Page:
Prior to the Missouri game, much ink was spilled — both here and elsewhere — about how the South Carolina Gamecocks were on the precipice of a huge opportunity. And that wasn’t hyperbole: USC had the chance to not only secure a wildly unexpected sixth win, but also to buck the trend of its recent and disappointing history of falling flat after big victories.
Well, by now, you know the rest. South Carolina went into the other Columbia for an absolutely winnable game against a Missouri team with as poor a run defense as you’ll ever find, and left without the Mayor’s Cup and with a baffling and exasperating 31-28 defeat that was only so close because of a too little, too late fourth quarter rally.
So, where do Shane Beamer and company go from here?
First of all, let’s state the uncomfortable obvious: The win over Florida, while still undeniably the highlight of this season, was an aberration. Whether it was because South Carolina just so happened to be firing on all cylinders that day, the Gators have fully given up on their coach, or some combination of the two, we can now safely say it was an outlier. That’s a bummer, to put it mildly.
Everything we saw against Missouri was everything we didn’t see against UF — but they were also trends that have been present all season long. The offensive line can’t block or get any push, and from there, the running backs have nowhere to go and the quarterback, whoever he is, is fleeing for his life the second the ball is snapped.
As I’ve written here previously, it’s very difficult to judge whether playcalling is the issue when the offense literally can’t even get the chance to operate, but at a certain point, that has to reflect back on the coaching, too. When it comes to the offensive line and running backs, the Gamecocks are working with largely the same personnel as they had last season, when those groups teamed up to dominate on the ground and earn Kevin Harris an SEC rushing title. Further complicating the shockingly poor performance of the line this year, the running back rotation makes little to no sense. With Harris and MarShawn Lloyd both coming back from offseason surgeries, ZaQuandre White has looked like the clear feature back who should be hogging carries for South Carolina. The staff, however, seems committed to cycling out the backs rather than riding the hot hand, the latter of which can be a pretty damn productive strategy; one needs only to look at Mizzou’s Tyler Badie and what he did this past weekend.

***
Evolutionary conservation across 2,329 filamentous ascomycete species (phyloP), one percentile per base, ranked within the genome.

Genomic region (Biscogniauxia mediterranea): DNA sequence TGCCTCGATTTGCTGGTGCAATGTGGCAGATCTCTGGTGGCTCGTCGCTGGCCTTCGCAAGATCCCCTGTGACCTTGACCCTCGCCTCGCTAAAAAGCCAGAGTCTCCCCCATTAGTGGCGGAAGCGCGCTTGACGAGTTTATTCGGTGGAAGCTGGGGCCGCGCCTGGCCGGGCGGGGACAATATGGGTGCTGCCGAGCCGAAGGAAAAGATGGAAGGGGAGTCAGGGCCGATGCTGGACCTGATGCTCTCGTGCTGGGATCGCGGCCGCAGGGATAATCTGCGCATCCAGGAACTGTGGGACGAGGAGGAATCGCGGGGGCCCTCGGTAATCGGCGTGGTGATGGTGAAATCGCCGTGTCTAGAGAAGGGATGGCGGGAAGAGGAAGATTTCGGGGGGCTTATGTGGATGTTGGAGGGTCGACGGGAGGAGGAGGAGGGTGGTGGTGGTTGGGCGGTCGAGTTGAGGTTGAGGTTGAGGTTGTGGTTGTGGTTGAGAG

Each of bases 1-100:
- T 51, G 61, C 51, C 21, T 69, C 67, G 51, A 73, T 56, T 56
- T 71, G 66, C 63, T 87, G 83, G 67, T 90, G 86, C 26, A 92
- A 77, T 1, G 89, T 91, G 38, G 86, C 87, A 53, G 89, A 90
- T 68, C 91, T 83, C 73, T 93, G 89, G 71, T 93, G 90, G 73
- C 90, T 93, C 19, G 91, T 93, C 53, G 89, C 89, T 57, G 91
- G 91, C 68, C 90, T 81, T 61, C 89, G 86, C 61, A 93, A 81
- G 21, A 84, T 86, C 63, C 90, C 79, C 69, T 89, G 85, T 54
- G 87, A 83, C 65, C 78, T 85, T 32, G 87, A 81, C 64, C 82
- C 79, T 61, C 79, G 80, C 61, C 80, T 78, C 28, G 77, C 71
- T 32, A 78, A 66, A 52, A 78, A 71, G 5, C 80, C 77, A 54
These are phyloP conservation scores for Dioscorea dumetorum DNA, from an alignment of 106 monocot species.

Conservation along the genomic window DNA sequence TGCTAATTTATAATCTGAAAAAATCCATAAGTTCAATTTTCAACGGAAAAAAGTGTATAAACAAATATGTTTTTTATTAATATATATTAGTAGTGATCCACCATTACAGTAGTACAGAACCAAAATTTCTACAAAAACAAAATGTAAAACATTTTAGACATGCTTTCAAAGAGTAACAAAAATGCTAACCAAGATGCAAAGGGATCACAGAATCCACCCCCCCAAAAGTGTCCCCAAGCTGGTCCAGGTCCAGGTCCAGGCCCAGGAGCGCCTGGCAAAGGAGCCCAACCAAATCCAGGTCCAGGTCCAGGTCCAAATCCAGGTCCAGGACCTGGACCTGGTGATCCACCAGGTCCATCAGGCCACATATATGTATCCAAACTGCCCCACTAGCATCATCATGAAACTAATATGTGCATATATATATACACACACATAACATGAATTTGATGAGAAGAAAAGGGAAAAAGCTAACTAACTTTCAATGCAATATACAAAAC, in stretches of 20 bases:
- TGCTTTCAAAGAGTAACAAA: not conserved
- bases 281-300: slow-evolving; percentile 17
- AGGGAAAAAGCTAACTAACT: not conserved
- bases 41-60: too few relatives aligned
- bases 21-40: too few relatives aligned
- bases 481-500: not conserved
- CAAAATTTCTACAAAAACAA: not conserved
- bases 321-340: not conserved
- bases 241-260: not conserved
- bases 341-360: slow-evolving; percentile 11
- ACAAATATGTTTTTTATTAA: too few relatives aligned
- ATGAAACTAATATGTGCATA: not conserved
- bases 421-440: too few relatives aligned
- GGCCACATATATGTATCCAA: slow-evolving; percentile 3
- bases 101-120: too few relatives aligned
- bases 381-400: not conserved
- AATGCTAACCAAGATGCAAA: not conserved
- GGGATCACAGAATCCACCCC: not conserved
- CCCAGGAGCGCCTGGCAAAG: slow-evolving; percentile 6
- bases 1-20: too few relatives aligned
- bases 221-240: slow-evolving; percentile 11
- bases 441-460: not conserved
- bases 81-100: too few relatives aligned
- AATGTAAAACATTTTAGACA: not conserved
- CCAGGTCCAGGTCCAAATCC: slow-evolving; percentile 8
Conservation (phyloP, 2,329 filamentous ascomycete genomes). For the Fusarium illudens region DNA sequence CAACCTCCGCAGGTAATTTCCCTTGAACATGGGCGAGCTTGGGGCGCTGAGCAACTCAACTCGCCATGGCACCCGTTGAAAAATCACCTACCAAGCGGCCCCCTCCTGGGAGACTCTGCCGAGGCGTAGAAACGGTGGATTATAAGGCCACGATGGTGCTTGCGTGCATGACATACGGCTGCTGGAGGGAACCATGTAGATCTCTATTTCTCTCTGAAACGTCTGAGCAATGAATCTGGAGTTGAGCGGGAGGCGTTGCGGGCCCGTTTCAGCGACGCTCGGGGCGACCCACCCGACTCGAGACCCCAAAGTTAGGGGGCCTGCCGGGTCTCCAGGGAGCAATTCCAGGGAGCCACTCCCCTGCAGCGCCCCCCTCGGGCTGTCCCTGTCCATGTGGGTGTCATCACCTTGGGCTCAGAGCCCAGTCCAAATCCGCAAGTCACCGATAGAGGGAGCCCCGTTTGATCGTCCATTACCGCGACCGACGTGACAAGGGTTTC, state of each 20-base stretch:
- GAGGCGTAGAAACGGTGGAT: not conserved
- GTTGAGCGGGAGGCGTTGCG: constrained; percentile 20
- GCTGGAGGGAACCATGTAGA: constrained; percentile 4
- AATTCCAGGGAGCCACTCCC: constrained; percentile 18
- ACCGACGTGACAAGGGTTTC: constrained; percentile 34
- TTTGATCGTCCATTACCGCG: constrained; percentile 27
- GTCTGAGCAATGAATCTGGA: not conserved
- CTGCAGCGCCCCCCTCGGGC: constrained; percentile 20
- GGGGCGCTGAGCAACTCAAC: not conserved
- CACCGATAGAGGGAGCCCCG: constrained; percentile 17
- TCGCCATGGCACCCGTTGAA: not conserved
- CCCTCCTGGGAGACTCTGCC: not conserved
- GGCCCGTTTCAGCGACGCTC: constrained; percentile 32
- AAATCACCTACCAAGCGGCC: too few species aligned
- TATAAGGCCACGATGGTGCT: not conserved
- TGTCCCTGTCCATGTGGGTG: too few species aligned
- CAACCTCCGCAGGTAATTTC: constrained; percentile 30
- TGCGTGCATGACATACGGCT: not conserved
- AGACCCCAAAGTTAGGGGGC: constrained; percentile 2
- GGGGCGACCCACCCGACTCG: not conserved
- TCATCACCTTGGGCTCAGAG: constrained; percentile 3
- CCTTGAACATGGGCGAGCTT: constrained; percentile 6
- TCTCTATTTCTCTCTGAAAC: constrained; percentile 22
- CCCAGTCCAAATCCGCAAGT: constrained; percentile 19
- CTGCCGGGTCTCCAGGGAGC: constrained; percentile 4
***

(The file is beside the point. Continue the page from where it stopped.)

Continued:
The Gamecocks have two more games against two more sets of Tigers this season, and therefore technically two more chances to get that elusive sixth win and achieve bowl eligibility. Sixteenth-ranked Auburn, whom South Carolina will see this weekend, just took a body blow of a loss from Mississippi State, and hated rival Clemson is currently a shell of the powerhouse it’s been for the better part of this decade. Both games are at home, too, which is always nice. But these are still both teams that South Carolina has struggled with mightily in the past, and teams that will have a decided talent advantage despite their recent struggles.
Again, there are two more chances for South Carolina to right the ship, prove that Florida wasn’t a fluke, and end the season on a high note. But if the Gamecocks can’t pull it off, does Beamer have what it takes to make a tough call and shake up the offensive staff after Year 1? As of right now, South Carolina’s current offensive “production,” such as it is, is untenable in Power Five football, to say nothing of SEC play. Regardless of what happens in the final two games, this offseason could hold the key for how Beamer’s tenure will ultimately be judged. A refusal to hire outside of his friends circle — and a stubbornness to move on from said hires when they clearly failed — doomed Will Muschamp’s South Carolina offense, and likely his chance to be a head coach on this level again. Hopefully Beamer will have the courage to take a different path.